Use this URL to cite or link to this record in EThOS: https://ethos.bl.uk/OrderDetails.do?uin=uk.bl.ethos.728680
Title: The perceived impact of urban renewal on engagement in physical activity in a socio-economically disadvantaged community : a qualitative investigation
Author: Torrens, Wendy Susan
ISNI:       0000 0004 6495 2617
Awarding Body: Queen's University Belfast
Current Institution: Queen's University Belfast
Date of Award: 2017
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Abstract:
Physical Inactivity (PI) is a leading risk factor for non-communicable diseases (NCDs), such as diabetes and coronary heart disease, therefore increasing population physical activity (PA) levels is a public health priority. This PhD considers two relatively new approaches being advocated to increase population-level PA- the policy approach and the environmental approach - both of which require further investigation (NICE, 2008). Firstly, it investigated local policy with respect to awareness and appreciation of PA by reviewing the nature and extent to which PA was acknowledged within NI government documents; it also discovered whether the use of health impact assessment in policy making was widespread. A second study comprised a review of qualitative research on the perceived impact of urban renewal on the PA of adults living in areas of socio-economic deprivation; it focused on the barriers and facilitators to engaging in and maintaining PA in areas of proposed or completed urban renewal. The main part of this PhD explored the views of residents, in an area of east Belfast that was earmarked for urban renewal, about their barriers and facilitators to PA, potential solutions to overcoming PI and their views on the use of urban renewal to change PA behaviour. Overall, the results suggested that environmental and policy approaches have the potential to impact positively on the PA levels of adults living in socio-economically deprived areas. The success of efforts to increase PA in the context of urban renewal, depends on conducting consultation exercises (incorporating qualitative research) with stakeholders particularly residents, to identify and address perceived barriers to PA as an integral part of the process. This contextual information can then be used to co-develop and implement multi-collaborative, multi-component interventions with residents, to increase PA, improve social capital and reinforce community capacity development. The PhD addresses the lack of research about lay views and provides a detailed bottom-up perspective of barriers, facilitators and potential solutions to increasing population-level physical activity.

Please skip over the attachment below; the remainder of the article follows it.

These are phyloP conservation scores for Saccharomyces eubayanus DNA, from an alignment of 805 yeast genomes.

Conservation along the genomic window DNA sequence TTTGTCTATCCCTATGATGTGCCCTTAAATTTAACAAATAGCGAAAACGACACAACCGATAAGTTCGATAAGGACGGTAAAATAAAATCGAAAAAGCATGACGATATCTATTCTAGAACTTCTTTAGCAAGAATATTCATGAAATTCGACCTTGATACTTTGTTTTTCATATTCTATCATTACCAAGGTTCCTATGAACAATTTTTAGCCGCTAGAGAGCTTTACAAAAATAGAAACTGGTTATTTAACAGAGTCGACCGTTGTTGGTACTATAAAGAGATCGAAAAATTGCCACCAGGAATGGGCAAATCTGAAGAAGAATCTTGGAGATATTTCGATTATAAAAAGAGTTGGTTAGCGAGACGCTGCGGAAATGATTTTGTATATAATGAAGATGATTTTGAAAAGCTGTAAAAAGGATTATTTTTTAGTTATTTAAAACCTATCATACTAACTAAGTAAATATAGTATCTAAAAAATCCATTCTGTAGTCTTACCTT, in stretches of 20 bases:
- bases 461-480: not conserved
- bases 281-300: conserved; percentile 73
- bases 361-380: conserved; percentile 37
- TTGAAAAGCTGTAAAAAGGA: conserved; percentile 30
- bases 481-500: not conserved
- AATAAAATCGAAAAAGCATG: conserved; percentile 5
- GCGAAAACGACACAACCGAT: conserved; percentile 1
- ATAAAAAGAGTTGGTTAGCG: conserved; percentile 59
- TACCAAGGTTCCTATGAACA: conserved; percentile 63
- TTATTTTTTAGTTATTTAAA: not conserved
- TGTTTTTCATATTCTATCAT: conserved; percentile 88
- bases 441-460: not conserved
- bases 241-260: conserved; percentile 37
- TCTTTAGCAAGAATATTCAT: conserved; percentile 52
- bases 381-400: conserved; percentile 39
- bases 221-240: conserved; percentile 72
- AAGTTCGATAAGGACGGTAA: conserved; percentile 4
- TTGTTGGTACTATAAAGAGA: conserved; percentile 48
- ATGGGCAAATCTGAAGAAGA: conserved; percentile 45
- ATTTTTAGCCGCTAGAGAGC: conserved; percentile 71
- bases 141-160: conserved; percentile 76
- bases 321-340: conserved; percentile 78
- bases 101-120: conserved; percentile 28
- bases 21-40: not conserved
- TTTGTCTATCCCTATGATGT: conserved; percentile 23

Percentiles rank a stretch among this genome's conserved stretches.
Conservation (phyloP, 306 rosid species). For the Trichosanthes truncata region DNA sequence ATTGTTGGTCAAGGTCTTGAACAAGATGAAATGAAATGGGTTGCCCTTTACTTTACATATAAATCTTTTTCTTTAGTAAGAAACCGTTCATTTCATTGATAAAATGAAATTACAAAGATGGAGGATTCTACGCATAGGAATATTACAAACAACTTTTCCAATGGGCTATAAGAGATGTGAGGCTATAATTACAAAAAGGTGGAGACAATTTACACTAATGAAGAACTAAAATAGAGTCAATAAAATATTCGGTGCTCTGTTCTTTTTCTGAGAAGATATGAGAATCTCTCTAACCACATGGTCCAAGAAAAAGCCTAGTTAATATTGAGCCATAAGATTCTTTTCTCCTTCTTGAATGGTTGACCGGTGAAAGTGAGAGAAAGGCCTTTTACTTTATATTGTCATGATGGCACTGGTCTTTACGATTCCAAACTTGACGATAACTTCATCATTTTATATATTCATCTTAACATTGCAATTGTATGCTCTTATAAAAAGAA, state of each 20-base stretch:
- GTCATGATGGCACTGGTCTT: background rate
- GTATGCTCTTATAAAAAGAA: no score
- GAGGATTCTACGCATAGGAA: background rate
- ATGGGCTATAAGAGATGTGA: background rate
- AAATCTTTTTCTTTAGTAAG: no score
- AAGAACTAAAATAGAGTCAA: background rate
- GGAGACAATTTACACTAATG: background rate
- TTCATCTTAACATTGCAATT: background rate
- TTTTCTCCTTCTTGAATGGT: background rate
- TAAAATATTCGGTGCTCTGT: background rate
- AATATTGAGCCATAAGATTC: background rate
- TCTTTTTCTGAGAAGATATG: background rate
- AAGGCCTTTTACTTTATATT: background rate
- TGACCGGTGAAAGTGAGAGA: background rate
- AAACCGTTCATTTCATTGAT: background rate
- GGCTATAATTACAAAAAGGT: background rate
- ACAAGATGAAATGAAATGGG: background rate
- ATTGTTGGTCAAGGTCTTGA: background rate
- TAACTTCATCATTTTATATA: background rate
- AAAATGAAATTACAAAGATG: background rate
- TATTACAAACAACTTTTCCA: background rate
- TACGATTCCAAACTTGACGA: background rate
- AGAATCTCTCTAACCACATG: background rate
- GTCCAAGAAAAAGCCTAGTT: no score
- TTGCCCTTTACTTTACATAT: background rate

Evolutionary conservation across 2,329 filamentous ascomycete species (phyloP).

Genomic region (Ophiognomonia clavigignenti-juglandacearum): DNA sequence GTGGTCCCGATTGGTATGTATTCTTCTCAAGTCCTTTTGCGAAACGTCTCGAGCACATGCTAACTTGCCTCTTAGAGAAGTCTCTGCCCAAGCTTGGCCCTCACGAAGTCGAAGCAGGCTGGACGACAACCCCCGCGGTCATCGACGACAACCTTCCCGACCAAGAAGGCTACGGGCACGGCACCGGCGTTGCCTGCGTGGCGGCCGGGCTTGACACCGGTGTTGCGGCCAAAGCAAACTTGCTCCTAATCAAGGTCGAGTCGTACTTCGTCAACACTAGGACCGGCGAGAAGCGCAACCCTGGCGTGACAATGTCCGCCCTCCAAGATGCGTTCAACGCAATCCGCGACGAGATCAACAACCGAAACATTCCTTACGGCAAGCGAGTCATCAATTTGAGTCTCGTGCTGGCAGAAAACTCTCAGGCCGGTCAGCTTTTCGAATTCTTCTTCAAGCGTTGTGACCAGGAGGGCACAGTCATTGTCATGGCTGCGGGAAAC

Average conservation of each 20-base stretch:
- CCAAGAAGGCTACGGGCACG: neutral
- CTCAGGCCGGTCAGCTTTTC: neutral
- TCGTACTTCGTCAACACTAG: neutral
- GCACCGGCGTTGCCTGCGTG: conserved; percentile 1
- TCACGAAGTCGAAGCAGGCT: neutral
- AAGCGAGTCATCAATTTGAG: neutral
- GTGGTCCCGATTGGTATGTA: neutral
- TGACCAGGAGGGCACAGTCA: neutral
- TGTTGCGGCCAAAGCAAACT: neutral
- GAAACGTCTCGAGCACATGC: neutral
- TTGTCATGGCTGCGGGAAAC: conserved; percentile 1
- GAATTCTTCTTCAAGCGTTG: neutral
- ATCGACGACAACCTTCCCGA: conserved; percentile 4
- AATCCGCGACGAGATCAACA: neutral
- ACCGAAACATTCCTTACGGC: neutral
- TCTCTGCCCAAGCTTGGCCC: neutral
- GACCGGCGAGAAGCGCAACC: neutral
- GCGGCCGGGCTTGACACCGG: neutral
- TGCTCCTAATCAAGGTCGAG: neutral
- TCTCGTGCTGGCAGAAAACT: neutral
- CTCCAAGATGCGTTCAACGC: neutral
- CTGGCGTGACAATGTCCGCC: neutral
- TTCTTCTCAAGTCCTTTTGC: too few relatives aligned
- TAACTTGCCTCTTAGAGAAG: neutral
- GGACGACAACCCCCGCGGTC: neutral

Supervisor: Not available Sponsor: Not available
Qualification Name: Thesis (Ph.D.) Qualification Level: Doctoral
EThOS ID: uk.bl.ethos.728680  DOI: Not available
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